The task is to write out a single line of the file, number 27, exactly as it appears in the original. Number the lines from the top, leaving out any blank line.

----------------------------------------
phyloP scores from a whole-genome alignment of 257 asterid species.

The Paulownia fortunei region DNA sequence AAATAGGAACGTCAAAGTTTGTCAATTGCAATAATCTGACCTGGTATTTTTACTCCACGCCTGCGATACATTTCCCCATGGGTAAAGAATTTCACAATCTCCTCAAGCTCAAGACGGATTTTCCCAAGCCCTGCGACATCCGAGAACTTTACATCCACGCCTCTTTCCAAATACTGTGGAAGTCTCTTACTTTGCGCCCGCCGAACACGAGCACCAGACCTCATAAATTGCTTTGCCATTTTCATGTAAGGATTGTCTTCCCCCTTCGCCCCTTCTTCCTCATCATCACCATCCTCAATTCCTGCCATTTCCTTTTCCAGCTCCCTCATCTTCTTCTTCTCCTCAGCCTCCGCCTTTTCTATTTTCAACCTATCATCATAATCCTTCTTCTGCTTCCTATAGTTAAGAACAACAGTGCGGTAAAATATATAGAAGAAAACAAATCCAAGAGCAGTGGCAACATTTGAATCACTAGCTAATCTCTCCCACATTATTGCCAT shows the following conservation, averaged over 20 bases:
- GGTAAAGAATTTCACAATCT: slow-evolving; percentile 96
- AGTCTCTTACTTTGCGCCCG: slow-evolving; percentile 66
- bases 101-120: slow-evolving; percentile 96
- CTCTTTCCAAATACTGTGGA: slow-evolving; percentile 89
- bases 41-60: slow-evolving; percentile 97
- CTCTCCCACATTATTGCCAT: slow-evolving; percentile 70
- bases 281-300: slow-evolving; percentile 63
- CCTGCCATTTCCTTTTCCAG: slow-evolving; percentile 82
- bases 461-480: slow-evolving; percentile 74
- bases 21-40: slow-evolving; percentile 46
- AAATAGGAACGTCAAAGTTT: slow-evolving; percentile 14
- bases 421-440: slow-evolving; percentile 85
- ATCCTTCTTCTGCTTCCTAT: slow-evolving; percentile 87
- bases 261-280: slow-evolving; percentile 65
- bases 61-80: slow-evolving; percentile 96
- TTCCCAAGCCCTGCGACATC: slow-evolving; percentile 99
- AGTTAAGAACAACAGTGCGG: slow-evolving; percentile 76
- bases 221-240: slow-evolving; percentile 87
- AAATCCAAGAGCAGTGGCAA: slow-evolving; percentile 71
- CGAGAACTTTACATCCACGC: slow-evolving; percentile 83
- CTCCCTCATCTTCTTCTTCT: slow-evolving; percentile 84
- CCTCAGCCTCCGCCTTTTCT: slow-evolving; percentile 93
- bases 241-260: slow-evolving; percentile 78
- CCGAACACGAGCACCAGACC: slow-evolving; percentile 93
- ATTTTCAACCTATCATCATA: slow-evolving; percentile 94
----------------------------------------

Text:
- ATTTTCAACCTATCATCATA: slow-evolving; percentile 94